I want to start this with an apology to those in the 20 minute rapid pool on chess.com. I generally don’t play longer controls online because of the possibility of cheating so my rating is very low compared to my usual modes. In efforts to equalize my rating across all time controls I’ve been jumping in the rapid game pool the last couple days. Playing against someone 400 or 500 points above your own level can be frustrating but insightful experience.
The two games I wanted to share today I played Black and both started in the Indian defense but transposed to different openings. The two critical position in each game are in the positions below. The analysis will have the full variation.
This game is a perfect example why it pays off to know a few traps out of the opening. Even if it’s unlikely for it to occur when it does it will win you the game on the spot such as the one I’ll show today. It’s the classic trap in the QGA where Black defends the gambit with the b and c pawns.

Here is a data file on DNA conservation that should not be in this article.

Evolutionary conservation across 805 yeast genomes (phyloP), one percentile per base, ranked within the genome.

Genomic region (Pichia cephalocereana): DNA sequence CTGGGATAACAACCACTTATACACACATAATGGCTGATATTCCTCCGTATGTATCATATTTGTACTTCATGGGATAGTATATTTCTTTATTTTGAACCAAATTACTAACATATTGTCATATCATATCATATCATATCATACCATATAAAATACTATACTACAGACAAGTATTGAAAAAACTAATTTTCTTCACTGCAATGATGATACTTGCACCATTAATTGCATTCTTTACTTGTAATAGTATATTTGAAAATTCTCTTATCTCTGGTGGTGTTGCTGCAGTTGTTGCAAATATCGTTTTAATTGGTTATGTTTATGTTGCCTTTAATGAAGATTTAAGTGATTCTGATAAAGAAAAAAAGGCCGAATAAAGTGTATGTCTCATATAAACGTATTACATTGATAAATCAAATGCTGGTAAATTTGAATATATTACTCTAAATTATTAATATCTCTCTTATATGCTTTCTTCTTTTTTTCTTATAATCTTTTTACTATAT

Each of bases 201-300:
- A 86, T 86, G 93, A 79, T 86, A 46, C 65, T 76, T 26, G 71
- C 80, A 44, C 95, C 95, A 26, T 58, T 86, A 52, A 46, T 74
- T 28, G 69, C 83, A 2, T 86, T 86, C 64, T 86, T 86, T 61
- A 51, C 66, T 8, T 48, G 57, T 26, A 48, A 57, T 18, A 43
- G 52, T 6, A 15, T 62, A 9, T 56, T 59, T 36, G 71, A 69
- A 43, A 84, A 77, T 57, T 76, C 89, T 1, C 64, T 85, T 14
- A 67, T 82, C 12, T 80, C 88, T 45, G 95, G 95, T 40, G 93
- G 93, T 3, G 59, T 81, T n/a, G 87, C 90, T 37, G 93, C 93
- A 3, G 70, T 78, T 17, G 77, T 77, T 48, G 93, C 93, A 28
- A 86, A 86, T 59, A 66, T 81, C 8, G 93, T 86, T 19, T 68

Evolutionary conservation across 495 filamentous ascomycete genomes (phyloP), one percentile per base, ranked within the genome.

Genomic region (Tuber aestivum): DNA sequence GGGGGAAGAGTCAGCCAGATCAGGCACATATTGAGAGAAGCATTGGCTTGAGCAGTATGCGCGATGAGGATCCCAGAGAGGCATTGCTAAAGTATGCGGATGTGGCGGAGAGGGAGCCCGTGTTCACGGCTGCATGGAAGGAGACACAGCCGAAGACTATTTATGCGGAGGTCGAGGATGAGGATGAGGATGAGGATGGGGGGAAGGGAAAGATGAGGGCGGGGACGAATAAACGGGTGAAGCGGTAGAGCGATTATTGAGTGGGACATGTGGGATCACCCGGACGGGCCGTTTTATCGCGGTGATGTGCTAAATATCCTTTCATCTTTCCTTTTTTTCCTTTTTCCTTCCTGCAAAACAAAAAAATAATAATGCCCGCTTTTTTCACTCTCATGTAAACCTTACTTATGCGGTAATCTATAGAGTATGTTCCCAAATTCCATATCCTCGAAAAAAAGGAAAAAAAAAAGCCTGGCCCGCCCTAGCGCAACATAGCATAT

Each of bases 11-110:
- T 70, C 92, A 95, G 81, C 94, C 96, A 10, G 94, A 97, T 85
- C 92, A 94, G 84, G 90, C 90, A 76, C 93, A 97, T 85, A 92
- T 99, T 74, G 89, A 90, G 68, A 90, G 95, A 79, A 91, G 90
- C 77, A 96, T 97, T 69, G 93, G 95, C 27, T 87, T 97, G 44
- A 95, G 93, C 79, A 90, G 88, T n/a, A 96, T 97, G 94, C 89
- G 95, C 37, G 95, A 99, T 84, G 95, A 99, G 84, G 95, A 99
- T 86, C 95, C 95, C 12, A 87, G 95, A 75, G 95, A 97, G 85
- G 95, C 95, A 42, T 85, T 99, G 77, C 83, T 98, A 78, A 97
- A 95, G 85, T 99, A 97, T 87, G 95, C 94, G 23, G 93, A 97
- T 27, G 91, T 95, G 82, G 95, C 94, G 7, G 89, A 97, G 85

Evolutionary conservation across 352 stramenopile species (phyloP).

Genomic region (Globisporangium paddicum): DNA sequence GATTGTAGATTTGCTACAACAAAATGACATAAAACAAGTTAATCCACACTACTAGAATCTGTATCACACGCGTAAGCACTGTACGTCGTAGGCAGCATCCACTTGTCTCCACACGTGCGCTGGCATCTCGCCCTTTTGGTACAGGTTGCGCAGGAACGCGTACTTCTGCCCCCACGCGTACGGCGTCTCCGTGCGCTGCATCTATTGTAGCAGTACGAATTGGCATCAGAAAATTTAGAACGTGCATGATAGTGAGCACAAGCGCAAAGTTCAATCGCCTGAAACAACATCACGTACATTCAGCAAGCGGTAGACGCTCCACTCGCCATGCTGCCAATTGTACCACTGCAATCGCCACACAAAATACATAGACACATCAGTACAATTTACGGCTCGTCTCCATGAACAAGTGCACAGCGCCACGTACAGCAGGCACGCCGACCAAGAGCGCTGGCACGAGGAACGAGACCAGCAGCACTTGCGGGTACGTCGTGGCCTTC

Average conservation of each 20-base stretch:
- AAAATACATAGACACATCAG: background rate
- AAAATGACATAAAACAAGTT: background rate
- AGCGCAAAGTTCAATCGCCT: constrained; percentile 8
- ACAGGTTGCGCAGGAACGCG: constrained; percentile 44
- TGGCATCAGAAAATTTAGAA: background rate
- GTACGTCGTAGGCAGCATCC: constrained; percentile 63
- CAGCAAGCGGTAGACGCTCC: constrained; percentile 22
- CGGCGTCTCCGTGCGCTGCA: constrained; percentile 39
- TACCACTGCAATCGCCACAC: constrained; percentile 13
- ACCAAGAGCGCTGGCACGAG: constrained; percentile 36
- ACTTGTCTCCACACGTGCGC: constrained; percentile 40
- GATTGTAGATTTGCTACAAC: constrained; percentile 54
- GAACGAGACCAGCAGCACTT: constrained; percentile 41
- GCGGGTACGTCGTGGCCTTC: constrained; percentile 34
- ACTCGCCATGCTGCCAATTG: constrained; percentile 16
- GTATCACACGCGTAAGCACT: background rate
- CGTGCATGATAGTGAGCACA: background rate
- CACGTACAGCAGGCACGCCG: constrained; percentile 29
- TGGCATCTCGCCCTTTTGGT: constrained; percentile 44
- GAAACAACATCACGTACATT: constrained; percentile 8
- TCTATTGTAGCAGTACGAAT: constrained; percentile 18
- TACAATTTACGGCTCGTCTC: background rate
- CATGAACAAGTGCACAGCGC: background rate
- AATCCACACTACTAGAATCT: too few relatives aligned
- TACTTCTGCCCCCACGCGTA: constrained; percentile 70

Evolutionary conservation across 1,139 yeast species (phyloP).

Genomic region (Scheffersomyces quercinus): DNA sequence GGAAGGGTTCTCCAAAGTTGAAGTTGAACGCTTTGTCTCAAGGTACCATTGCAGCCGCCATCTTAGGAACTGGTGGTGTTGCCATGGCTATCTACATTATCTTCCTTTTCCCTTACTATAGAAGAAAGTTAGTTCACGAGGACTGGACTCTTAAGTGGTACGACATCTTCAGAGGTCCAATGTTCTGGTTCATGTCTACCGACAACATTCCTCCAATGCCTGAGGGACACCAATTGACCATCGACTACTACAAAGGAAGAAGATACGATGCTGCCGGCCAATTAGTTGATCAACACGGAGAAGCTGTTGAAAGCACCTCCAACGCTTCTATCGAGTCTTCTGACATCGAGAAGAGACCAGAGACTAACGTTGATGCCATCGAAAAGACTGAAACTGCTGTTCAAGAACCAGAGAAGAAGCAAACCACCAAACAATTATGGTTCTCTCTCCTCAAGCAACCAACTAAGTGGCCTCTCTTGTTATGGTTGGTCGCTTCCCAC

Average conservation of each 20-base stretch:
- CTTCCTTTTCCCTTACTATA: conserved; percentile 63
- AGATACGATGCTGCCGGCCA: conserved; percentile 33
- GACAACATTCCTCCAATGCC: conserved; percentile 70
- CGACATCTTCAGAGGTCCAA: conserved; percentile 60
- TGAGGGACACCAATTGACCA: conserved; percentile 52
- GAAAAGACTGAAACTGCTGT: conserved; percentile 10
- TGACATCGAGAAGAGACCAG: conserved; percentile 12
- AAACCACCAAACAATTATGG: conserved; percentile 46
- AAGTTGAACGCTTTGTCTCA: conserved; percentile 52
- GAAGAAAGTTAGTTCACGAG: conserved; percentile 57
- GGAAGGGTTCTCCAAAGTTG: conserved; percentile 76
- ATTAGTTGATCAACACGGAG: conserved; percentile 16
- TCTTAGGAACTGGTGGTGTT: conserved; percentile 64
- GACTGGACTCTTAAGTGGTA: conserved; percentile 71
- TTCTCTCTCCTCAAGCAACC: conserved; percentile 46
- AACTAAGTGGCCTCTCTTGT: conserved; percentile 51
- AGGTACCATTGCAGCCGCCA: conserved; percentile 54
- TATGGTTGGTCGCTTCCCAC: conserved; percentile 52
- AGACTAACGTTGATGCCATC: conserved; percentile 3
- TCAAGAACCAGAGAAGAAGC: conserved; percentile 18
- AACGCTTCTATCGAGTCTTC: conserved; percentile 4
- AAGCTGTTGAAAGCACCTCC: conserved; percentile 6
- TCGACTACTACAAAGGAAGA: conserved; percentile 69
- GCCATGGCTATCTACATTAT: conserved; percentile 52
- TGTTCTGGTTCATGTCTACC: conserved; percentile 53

Essentially what happens is White plays a4 attempting to break up the pawn formation via 1.axb5, however, Black looking to keep a solid formation and extra pawn will play c6 as in the position above. You get the line 1.axb6 cxb6 2.Qf3!
At this point the Queen is bearing down on the a8 Rook. There isn’t many option on how to defend. At the minimum Black must lose a minor piece but in the game which I will link they lost much more than that.